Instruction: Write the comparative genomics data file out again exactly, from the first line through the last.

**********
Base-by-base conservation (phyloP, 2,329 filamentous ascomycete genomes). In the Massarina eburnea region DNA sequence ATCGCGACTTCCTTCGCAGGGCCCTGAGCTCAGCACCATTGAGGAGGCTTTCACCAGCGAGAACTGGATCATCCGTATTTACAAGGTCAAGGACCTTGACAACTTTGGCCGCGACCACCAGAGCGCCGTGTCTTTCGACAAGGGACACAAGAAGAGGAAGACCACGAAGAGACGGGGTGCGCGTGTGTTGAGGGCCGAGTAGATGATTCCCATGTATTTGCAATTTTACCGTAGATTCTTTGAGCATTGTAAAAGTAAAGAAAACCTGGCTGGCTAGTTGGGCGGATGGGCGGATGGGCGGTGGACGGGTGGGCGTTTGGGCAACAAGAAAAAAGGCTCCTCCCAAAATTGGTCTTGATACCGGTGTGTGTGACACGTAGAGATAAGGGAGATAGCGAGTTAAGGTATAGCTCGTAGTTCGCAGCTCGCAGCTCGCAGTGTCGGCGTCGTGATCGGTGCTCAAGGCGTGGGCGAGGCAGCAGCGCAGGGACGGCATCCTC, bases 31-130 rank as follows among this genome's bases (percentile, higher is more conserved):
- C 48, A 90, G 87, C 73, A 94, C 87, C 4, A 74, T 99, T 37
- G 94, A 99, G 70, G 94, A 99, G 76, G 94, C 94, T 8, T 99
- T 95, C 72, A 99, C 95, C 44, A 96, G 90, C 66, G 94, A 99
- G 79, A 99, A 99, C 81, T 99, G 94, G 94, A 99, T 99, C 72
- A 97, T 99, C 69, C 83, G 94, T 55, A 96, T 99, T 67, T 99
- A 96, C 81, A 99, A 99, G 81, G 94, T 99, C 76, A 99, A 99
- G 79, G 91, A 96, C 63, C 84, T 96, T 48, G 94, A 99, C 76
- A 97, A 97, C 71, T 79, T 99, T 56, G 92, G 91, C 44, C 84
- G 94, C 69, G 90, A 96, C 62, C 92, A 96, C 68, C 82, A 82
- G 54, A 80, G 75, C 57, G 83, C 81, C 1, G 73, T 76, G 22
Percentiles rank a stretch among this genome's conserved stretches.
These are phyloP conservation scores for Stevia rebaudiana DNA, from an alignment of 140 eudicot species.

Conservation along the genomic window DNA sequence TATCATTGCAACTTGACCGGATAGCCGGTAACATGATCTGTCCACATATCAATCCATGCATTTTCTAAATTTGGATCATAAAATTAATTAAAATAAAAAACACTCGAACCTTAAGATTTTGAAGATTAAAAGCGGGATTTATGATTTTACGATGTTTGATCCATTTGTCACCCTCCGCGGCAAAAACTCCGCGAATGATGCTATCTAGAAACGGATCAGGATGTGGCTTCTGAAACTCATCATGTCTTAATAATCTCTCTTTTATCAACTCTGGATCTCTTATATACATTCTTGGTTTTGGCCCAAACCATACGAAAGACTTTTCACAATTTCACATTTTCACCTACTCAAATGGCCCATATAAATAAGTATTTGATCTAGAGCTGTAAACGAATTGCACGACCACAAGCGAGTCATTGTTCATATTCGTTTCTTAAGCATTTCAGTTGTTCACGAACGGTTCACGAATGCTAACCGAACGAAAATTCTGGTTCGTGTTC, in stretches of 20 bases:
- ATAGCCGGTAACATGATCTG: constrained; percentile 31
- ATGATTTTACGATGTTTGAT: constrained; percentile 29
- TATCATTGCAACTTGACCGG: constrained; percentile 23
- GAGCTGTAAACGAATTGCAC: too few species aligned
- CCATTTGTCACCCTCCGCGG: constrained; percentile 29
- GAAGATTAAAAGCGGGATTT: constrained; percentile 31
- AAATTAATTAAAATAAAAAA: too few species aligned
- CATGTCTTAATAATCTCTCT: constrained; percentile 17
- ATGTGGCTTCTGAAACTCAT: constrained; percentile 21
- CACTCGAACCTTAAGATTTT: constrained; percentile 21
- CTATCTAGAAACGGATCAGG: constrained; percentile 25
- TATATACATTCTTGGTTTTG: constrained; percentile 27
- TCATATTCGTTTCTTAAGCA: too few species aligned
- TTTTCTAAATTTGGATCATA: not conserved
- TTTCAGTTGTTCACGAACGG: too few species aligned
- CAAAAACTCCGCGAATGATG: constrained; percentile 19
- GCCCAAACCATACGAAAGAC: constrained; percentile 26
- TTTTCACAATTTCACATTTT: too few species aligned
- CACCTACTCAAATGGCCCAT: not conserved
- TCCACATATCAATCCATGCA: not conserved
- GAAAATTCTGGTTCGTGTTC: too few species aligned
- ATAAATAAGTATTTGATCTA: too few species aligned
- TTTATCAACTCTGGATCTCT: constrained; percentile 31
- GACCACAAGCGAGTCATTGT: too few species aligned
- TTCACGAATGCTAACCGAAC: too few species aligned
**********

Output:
Base-by-base conservation (phyloP, 2,329 filamentous ascomycete genomes). In the Massarina eburnea region DNA sequence ATCGCGACTTCCTTCGCAGGGCCCTGAGCTCAGCACCATTGAGGAGGCTTTCACCAGCGAGAACTGGATCATCCGTATTTACAAGGTCAAGGACCTTGACAACTTTGGCCGCGACCACCAGAGCGCCGTGTCTTTCGACAAGGGACACAAGAAGAGGAAGACCACGAAGAGACGGGGTGCGCGTGTGTTGAGGGCCGAGTAGATGATTCCCATGTATTTGCAATTTTACCGTAGATTCTTTGAGCATTGTAAAAGTAAAGAAAACCTGGCTGGCTAGTTGGGCGGATGGGCGGATGGGCGGTGGACGGGTGGGCGTTTGGGCAACAAGAAAAAAGGCTCCTCCCAAAATTGGTCTTGATACCGGTGTGTGTGACACGTAGAGATAAGGGAGATAGCGAGTTAAGGTATAGCTCGTAGTTCGCAGCTCGCAGCTCGCAGTGTCGGCGTCGTGATCGGTGCTCAAGGCGTGGGCGAGGCAGCAGCGCAGGGACGGCATCCTC, bases 31-130 rank as follows among this genome's bases (percentile, higher is more conserved):
- C 48, A 90, G 87, C 73, A 94, C 87, C 4, A 74, T 99, T 37
- G 94, A 99, G 70, G 94, A 99, G 76, G 94, C 94, T 8, T 99
- T 95, C 72, A 99, C 95, C 44, A 96, G 90, C 66, G 94, A 99
- G 79, A 99, A 99, C 81, T 99, G 94, G 94, A 99, T 99, C 72
- A 97, T 99, C 69, C 83, G 94, T 55, A 96, T 99, T 67, T 99
- A 96, C 81, A 99, A 99, G 81, G 94, T 99, C 76, A 99, A 99
- G 79, G 91, A 96, C 63, C 84, T 96, T 48, G 94, A 99, C 76
- A 97, A 97, C 71, T 79, T 99, T 56, G 92, G 91, C 44, C 84
- G 94, C 69, G 90, A 96, C 62, C 92, A 96, C 68, C 82, A 82
- G 54, A 80, G 75, C 57, G 83, C 81, C 1, G 73, T 76, G 22
Percentiles rank a stretch among this genome's conserved stretches.
These are phyloP conservation scores for Stevia rebaudiana DNA, from an alignment of 140 eudicot species.

Conservation along the genomic window DNA sequence TATCATTGCAACTTGACCGGATAGCCGGTAACATGATCTGTCCACATATCAATCCATGCATTTTCTAAATTTGGATCATAAAATTAATTAAAATAAAAAACACTCGAACCTTAAGATTTTGAAGATTAAAAGCGGGATTTATGATTTTACGATGTTTGATCCATTTGTCACCCTCCGCGGCAAAAACTCCGCGAATGATGCTATCTAGAAACGGATCAGGATGTGGCTTCTGAAACTCATCATGTCTTAATAATCTCTCTTTTATCAACTCTGGATCTCTTATATACATTCTTGGTTTTGGCCCAAACCATACGAAAGACTTTTCACAATTTCACATTTTCACCTACTCAAATGGCCCATATAAATAAGTATTTGATCTAGAGCTGTAAACGAATTGCACGACCACAAGCGAGTCATTGTTCATATTCGTTTCTTAAGCATTTCAGTTGTTCACGAACGGTTCACGAATGCTAACCGAACGAAAATTCTGGTTCGTGTTC, in stretches of 20 bases:
- ATAGCCGGTAACATGATCTG: constrained; percentile 31
- ATGATTTTACGATGTTTGAT: constrained; percentile 29
- TATCATTGCAACTTGACCGG: constrained; percentile 23
- GAGCTGTAAACGAATTGCAC: too few species aligned
- CCATTTGTCACCCTCCGCGG: constrained; percentile 29
- GAAGATTAAAAGCGGGATTT: constrained; percentile 31
- AAATTAATTAAAATAAAAAA: too few species aligned
- CATGTCTTAATAATCTCTCT: constrained; percentile 17
- ATGTGGCTTCTGAAACTCAT: constrained; percentile 21
- CACTCGAACCTTAAGATTTT: constrained; percentile 21
- CTATCTAGAAACGGATCAGG: constrained; percentile 25
- TATATACATTCTTGGTTTTG: constrained; percentile 27
- TCATATTCGTTTCTTAAGCA: too few species aligned
- TTTTCTAAATTTGGATCATA: not conserved
- TTTCAGTTGTTCACGAACGG: too few species aligned
- CAAAAACTCCGCGAATGATG: constrained; percentile 19
- GCCCAAACCATACGAAAGAC: constrained; percentile 26
- TTTTCACAATTTCACATTTT: too few species aligned
- CACCTACTCAAATGGCCCAT: not conserved
- TCCACATATCAATCCATGCA: not conserved
- GAAAATTCTGGTTCGTGTTC: too few species aligned
- ATAAATAAGTATTTGATCTA: too few species aligned
- TTTATCAACTCTGGATCTCT: constrained; percentile 31
- GACCACAAGCGAGTCATTGT: too few species aligned
- TTCACGAATGCTAACCGAAC: too few species aligned